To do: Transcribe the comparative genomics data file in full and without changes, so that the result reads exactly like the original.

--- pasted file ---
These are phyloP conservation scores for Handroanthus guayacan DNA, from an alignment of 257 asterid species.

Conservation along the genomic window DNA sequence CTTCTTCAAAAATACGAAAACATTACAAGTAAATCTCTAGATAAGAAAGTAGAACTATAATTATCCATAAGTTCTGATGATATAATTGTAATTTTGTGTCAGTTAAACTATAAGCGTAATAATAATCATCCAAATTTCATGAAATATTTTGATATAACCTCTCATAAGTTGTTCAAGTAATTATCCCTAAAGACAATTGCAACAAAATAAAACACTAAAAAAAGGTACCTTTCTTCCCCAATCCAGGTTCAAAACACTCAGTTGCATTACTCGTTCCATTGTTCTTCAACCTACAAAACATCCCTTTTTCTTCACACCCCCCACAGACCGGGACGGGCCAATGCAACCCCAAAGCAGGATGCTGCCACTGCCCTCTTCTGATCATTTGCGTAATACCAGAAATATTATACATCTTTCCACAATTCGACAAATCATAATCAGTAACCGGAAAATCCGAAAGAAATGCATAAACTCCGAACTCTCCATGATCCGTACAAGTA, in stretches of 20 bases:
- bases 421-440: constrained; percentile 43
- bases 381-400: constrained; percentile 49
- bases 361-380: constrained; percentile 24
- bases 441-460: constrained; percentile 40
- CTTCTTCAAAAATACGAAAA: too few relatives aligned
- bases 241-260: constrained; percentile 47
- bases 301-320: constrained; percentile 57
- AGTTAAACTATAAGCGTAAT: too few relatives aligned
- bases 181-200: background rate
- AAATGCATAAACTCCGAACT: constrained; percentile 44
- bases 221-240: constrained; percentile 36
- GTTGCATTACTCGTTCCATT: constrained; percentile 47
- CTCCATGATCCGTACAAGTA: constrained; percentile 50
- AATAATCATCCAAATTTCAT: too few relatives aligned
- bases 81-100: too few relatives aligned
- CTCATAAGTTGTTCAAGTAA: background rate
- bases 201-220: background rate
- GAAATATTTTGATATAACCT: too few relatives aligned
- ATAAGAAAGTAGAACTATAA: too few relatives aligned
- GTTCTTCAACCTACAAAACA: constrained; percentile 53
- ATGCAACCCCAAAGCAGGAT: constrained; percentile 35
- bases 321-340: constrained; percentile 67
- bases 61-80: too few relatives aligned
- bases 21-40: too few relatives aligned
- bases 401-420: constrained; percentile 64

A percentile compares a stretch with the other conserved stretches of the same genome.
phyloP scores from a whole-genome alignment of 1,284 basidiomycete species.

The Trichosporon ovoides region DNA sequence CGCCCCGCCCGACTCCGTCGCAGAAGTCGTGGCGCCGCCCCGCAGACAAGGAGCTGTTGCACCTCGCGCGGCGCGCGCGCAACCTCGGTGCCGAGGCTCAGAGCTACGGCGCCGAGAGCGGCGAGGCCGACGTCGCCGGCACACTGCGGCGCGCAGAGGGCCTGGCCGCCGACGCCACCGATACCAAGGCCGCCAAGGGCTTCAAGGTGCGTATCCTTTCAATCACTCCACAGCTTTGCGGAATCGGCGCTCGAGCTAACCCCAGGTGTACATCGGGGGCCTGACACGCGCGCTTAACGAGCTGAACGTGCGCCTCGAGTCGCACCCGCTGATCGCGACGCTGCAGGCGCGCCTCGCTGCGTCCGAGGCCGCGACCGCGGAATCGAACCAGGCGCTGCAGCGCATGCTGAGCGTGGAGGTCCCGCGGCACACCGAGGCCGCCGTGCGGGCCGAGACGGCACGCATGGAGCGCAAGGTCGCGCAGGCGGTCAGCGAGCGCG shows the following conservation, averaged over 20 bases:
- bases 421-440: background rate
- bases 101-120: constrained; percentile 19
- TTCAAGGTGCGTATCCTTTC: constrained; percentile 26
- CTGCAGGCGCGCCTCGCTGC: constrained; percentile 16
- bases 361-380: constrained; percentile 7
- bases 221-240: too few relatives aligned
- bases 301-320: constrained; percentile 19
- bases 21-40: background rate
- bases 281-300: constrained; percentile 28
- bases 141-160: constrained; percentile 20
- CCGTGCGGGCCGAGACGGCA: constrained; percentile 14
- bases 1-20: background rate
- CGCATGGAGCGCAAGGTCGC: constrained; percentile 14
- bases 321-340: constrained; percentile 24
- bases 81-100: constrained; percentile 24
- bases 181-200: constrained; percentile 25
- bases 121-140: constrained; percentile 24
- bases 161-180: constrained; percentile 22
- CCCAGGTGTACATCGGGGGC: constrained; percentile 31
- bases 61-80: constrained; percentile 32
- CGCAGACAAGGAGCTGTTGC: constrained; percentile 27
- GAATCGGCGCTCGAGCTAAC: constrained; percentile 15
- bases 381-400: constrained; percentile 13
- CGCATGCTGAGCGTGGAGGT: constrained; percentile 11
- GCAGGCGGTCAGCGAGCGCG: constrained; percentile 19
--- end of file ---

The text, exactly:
These are phyloP conservation scores for Handroanthus guayacan DNA, from an alignment of 257 asterid species.

Conservation along the genomic window DNA sequence CTTCTTCAAAAATACGAAAACATTACAAGTAAATCTCTAGATAAGAAAGTAGAACTATAATTATCCATAAGTTCTGATGATATAATTGTAATTTTGTGTCAGTTAAACTATAAGCGTAATAATAATCATCCAAATTTCATGAAATATTTTGATATAACCTCTCATAAGTTGTTCAAGTAATTATCCCTAAAGACAATTGCAACAAAATAAAACACTAAAAAAAGGTACCTTTCTTCCCCAATCCAGGTTCAAAACACTCAGTTGCATTACTCGTTCCATTGTTCTTCAACCTACAAAACATCCCTTTTTCTTCACACCCCCCACAGACCGGGACGGGCCAATGCAACCCCAAAGCAGGATGCTGCCACTGCCCTCTTCTGATCATTTGCGTAATACCAGAAATATTATACATCTTTCCACAATTCGACAAATCATAATCAGTAACCGGAAAATCCGAAAGAAATGCATAAACTCCGAACTCTCCATGATCCGTACAAGTA, in stretches of 20 bases:
- bases 421-440: constrained; percentile 43
- bases 381-400: constrained; percentile 49
- bases 361-380: constrained; percentile 24
- bases 441-460: constrained; percentile 40
- CTTCTTCAAAAATACGAAAA: too few relatives aligned
- bases 241-260: constrained; percentile 47
- bases 301-320: constrained; percentile 57
- AGTTAAACTATAAGCGTAAT: too few relatives aligned
- bases 181-200: background rate
- AAATGCATAAACTCCGAACT: constrained; percentile 44
- bases 221-240: constrained; percentile 36
- GTTGCATTACTCGTTCCATT: constrained; percentile 47
- CTCCATGATCCGTACAAGTA: constrained; percentile 50
- AATAATCATCCAAATTTCAT: too few relatives aligned
- bases 81-100: too few relatives aligned
- CTCATAAGTTGTTCAAGTAA: background rate
- bases 201-220: background rate
- GAAATATTTTGATATAACCT: too few relatives aligned
- ATAAGAAAGTAGAACTATAA: too few relatives aligned
- GTTCTTCAACCTACAAAACA: constrained; percentile 53
- ATGCAACCCCAAAGCAGGAT: constrained; percentile 35
- bases 321-340: constrained; percentile 67
- bases 61-80: too few relatives aligned
- bases 21-40: too few relatives aligned
- bases 401-420: constrained; percentile 64

A percentile compares a stretch with the other conserved stretches of the same genome.
phyloP scores from a whole-genome alignment of 1,284 basidiomycete species.

The Trichosporon ovoides region DNA sequence CGCCCCGCCCGACTCCGTCGCAGAAGTCGTGGCGCCGCCCCGCAGACAAGGAGCTGTTGCACCTCGCGCGGCGCGCGCGCAACCTCGGTGCCGAGGCTCAGAGCTACGGCGCCGAGAGCGGCGAGGCCGACGTCGCCGGCACACTGCGGCGCGCAGAGGGCCTGGCCGCCGACGCCACCGATACCAAGGCCGCCAAGGGCTTCAAGGTGCGTATCCTTTCAATCACTCCACAGCTTTGCGGAATCGGCGCTCGAGCTAACCCCAGGTGTACATCGGGGGCCTGACACGCGCGCTTAACGAGCTGAACGTGCGCCTCGAGTCGCACCCGCTGATCGCGACGCTGCAGGCGCGCCTCGCTGCGTCCGAGGCCGCGACCGCGGAATCGAACCAGGCGCTGCAGCGCATGCTGAGCGTGGAGGTCCCGCGGCACACCGAGGCCGCCGTGCGGGCCGAGACGGCACGCATGGAGCGCAAGGTCGCGCAGGCGGTCAGCGAGCGCG shows the following conservation, averaged over 20 bases:
- bases 421-440: background rate
- bases 101-120: constrained; percentile 19
- TTCAAGGTGCGTATCCTTTC: constrained; percentile 26
- CTGCAGGCGCGCCTCGCTGC: constrained; percentile 16
- bases 361-380: constrained; percentile 7
- bases 221-240: too few relatives aligned
- bases 301-320: constrained; percentile 19
- bases 21-40: background rate
- bases 281-300: constrained; percentile 28
- bases 141-160: constrained; percentile 20
- CCGTGCGGGCCGAGACGGCA: constrained; percentile 14
- bases 1-20: background rate
- CGCATGGAGCGCAAGGTCGC: constrained; percentile 14
- bases 321-340: constrained; percentile 24
- bases 81-100: constrained; percentile 24
- bases 181-200: constrained; percentile 25
- bases 121-140: constrained; percentile 24
- bases 161-180: constrained; percentile 22
- CCCAGGTGTACATCGGGGGC: constrained; percentile 31
- bases 61-80: constrained; percentile 32
- CGCAGACAAGGAGCTGTTGC: constrained; percentile 27
- GAATCGGCGCTCGAGCTAAC: constrained; percentile 15
- bases 381-400: constrained; percentile 13
- CGCATGCTGAGCGTGGAGGT: constrained; percentile 11
- GCAGGCGGTCAGCGAGCGCG: constrained; percentile 19